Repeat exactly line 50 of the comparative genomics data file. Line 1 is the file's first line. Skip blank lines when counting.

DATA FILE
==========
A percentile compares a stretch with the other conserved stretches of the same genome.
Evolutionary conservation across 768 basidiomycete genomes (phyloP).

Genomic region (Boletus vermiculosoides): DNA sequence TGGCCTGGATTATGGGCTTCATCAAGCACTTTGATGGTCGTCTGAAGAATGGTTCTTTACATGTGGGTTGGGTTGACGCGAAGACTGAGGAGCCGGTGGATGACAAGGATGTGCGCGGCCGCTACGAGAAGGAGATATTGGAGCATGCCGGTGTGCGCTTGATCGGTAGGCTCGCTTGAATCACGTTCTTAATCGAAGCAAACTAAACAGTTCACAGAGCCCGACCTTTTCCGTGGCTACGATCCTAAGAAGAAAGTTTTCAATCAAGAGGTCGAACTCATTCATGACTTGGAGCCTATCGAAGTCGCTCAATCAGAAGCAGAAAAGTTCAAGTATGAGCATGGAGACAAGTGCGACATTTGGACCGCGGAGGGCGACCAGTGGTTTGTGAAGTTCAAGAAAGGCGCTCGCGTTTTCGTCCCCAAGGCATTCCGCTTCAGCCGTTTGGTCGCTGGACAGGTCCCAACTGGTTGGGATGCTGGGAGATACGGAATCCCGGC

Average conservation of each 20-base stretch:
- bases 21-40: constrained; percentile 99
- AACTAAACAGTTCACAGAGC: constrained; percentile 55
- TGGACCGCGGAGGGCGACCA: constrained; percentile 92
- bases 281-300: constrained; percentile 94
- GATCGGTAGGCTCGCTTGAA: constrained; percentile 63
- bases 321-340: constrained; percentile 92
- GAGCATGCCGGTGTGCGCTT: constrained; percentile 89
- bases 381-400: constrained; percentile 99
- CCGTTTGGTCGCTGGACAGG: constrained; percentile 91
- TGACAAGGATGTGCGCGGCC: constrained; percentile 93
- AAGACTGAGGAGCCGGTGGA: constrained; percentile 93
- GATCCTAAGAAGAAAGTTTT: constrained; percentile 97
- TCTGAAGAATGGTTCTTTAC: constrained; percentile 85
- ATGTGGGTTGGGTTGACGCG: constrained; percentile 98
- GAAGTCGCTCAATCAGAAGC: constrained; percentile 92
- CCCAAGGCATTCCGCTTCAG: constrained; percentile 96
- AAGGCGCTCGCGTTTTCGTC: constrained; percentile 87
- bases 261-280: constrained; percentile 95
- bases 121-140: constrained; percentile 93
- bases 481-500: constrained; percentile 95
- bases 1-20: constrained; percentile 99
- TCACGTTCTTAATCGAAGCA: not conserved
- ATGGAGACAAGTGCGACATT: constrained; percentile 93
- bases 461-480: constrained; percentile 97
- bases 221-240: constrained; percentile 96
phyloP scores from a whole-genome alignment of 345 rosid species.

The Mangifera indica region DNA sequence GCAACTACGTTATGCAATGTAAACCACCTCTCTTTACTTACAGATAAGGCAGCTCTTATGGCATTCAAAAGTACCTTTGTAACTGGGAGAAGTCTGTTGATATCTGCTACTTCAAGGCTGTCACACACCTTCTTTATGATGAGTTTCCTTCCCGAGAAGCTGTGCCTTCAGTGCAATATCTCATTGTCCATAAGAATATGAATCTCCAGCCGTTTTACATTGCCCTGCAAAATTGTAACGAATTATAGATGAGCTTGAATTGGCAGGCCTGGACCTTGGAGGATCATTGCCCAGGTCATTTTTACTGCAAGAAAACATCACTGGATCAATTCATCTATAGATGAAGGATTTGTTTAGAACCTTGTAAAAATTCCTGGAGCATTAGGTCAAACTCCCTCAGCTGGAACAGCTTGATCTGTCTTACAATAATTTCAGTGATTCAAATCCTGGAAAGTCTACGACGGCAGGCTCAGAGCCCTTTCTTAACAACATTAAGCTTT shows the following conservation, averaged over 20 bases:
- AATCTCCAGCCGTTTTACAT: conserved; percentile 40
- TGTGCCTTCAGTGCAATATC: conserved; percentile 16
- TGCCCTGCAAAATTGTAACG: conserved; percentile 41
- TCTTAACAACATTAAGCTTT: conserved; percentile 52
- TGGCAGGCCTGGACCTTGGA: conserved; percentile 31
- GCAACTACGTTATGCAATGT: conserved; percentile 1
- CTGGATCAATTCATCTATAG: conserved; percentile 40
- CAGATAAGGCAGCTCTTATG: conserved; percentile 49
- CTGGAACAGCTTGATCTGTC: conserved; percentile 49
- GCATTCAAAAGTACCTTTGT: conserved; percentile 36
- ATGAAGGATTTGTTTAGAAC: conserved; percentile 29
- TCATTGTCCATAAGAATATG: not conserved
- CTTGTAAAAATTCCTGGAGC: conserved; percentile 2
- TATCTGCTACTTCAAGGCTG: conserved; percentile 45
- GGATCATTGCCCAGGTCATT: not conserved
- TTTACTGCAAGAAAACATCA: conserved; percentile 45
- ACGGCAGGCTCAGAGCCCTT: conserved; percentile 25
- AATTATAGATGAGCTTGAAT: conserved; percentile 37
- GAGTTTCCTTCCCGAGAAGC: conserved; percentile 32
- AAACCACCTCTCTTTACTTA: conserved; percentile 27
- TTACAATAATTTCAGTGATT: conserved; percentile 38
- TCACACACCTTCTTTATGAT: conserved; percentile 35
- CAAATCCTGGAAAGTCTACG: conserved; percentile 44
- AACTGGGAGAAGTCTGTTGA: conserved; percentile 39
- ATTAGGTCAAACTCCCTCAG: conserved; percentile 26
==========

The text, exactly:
- GAGTTTCCTTCCCGAGAAGC: conserved; percentile 32